It has been on South Korean soil less than a week but already the 2018 Olympic Torch has made a huge impact as it begins what the Koreans describe as a ‘"special mission".
The Torch itself stands 70 centimetres high, has a separated combustion department, which should protect it against gusts and includes "an umbrella-type cover to shield it from snow and rain" and a "rotational heat energy ignition source".
This, say scientists, helps it operate at extreme low temperatures.
This technology was not needed when skater Yuna Kim touched down with the flame in a safety lamp at the airport in Incheon.
She was greeted with bright sunlight.
After the welcome celebrations on the first day, it headed south for Jeju.
This was where the 1988 Olympic Torch had first made Korean landfall.
Created by volcanic eruptions, it is an area of great natural beauty and was chosen as a UNESCO World Heritage site in 2009.
Three divers served as special Torchbearers.
"Diving gave me new hope and dreams," said Chae Ji Ae, who took the plunge with the flame.
It is not the first time the flame has been taken into the water.
As far back as 1968, Torchbearers swam ashore with the flame at Veracruz as it made its way towards Mexico City and the flame was also taken to the Great Barrier Reef en route for Sydney in 2000.
It might just be the first time that it has been carried by a deep sea exploration robot, though.
The Torch was carried underwater to the "Crabster", developed by the Korean Institute of Research Institute of Ships and Ocean Engineering.
The Torch will have another encounter with a robot next month, at the Institute.
In Jeju, "conscripted" fireman Park Gwang Eun was one of those chosen to carry the flame on its second day.
"Just as a lantern lights the firefighters way in dark and dangerous accident scenes, I hope that Pyeonchang 2018 will be a lantern-like event that shines a light for those who have experienced depressing and gloomy events," he said.
The Torch has been at a 1988 Olympic site already.
The seaborne port of Busan, where sailing took place during Seoul 1988, is considered the home of the sport in South Korea.
Appropriately, the Torch travelled by yacht between the Younghoman Cruise terminal and the Suyeong Bay yachting harbour.
A flotilla of 19 boats escorted the lead vessel carrying the flame.
Back on dry land, the flame was carried by Texas Rangers baseball star Sin Soo Choo in his home town and Amy Williams, the Vancouver 2010 skeleton champion, one of several British athletes invited to take part in the Olympic Torch Relay by TOP sponsor Samsung.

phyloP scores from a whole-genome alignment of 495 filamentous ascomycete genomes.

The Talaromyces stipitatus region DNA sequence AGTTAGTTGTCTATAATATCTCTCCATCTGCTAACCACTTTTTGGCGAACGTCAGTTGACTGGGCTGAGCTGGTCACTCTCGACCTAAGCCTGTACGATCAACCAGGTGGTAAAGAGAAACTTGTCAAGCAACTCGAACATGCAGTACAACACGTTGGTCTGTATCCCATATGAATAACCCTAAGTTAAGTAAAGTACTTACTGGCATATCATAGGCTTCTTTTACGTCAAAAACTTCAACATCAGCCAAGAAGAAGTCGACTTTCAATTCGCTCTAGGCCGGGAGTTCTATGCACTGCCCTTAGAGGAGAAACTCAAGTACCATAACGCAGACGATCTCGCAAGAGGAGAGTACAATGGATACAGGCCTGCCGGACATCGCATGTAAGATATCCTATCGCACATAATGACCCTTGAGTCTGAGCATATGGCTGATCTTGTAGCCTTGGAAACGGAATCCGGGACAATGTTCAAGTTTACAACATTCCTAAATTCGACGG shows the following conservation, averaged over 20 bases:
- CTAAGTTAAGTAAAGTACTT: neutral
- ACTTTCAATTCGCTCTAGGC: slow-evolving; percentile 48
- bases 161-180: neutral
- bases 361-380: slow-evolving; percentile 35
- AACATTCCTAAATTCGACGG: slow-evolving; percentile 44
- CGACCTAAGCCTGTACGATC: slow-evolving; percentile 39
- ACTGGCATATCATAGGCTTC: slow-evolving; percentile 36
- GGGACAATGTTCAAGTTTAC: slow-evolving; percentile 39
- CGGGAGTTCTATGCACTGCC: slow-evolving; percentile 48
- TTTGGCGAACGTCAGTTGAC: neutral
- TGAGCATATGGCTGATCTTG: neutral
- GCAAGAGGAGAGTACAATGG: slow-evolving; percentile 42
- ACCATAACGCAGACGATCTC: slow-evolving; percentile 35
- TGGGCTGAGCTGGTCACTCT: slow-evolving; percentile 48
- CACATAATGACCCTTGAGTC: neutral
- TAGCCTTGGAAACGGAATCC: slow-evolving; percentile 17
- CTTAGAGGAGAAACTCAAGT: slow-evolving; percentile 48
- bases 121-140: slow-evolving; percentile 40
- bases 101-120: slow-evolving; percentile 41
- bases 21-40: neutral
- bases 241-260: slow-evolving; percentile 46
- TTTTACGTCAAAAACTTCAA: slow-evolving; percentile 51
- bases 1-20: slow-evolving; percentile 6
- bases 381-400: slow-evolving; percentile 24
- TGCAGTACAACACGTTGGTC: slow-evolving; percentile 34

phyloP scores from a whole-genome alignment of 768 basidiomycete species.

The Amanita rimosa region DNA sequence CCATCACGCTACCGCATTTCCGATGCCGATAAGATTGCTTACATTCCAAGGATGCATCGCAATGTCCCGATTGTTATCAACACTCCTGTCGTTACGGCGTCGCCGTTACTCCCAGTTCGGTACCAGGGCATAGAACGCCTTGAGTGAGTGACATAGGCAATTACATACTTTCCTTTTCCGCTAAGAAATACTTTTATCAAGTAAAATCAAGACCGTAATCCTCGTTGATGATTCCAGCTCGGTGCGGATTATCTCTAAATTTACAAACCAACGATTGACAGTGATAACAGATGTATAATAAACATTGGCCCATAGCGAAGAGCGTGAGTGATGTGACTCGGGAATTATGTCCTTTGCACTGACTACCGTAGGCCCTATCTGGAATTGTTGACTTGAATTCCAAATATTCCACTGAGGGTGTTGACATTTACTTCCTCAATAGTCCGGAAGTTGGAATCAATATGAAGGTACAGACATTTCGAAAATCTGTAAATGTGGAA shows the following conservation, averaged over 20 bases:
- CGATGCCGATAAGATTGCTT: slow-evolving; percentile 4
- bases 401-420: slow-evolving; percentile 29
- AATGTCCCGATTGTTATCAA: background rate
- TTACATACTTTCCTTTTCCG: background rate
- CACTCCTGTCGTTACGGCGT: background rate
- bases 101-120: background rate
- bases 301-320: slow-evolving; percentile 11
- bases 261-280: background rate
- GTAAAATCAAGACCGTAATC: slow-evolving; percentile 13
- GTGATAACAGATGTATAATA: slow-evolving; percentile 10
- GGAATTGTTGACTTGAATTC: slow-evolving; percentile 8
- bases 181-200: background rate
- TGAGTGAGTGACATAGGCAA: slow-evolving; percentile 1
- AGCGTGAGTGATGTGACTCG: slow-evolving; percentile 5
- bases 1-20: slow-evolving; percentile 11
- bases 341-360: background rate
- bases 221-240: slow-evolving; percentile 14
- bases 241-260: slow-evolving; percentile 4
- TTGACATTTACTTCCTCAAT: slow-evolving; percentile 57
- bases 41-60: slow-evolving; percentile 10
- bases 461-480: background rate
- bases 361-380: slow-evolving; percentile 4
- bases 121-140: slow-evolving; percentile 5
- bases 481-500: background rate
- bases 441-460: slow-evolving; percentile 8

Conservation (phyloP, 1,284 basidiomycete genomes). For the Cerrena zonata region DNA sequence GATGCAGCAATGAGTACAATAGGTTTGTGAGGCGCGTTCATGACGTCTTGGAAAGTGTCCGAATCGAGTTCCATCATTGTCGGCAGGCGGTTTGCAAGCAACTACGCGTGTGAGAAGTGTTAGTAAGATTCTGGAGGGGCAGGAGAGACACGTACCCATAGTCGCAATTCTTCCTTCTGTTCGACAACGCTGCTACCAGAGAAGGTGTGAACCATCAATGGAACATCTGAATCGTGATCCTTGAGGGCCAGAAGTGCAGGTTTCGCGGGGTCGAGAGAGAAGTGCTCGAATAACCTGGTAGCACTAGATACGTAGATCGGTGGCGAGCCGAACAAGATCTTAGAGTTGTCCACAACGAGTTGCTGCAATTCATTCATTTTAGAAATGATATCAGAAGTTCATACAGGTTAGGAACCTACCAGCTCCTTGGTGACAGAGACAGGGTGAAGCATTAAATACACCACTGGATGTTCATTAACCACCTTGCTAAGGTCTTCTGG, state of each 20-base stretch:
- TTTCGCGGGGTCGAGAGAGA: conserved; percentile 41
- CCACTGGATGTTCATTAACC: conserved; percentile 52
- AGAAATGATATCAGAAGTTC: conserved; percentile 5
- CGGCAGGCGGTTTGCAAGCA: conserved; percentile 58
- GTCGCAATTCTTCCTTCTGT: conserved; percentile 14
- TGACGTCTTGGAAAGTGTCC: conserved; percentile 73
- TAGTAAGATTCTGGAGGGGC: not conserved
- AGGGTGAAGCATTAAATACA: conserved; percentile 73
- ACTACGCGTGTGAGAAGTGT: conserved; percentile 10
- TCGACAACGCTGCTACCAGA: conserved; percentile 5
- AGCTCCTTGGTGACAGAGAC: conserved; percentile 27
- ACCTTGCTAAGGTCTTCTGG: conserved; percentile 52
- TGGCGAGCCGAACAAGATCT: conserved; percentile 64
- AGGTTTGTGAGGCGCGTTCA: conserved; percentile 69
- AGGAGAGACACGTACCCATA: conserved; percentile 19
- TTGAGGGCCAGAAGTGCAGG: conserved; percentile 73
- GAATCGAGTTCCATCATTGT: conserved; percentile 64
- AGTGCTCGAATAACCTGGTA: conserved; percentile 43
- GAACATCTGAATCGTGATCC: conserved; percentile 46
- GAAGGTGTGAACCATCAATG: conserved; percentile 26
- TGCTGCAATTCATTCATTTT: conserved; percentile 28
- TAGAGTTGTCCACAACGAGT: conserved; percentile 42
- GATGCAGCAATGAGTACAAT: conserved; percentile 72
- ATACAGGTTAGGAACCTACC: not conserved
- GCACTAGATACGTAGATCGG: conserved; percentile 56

Amongst the runners there was Seo Gwang Soo.
Korea still reveres 1936 Olympic marathon champion Sohn Kee Chung and 1992 gold medallist Hwang Jong Jo but both would surely tip their hats to their fellow-runner.
For Seo Gwang Soo once completed 144 marathons in a year and has finished 555 races in the last decade.
With his wife, he has an entry in the Guinness World Records for the most marathons by a couple.
"I will carry out my relay without aiming to set a new record but for completing the relay with a sincere and modest mind," he said.
Choi Young Ran has also run a marathon.
She also plays the violin and worked as an interpreter when the Asian Games were held in Busan, and again in Incheon 2014.
"In the Torch Relay you should not run too fast or too slow, you have to maintain a balance," she said.
As the first week of the domestic relay came to an end, there was even a celebration on the waterfront at Haeundae Beach.
Before the Torch reaches its next destination, the south-eastern city of Ulsan, those who are with the main Torch cavalcade of 32 vehicles will no doubt be relieved that there is a rest day scheduled, though a mobile display unit will be out and about in local communities to keep the interest going.
It will give them a chance to do their laundry.
They have got 33 on standby throughout the route to make sure everyone always looks pristine.
Yes, they really have thought of almost everything.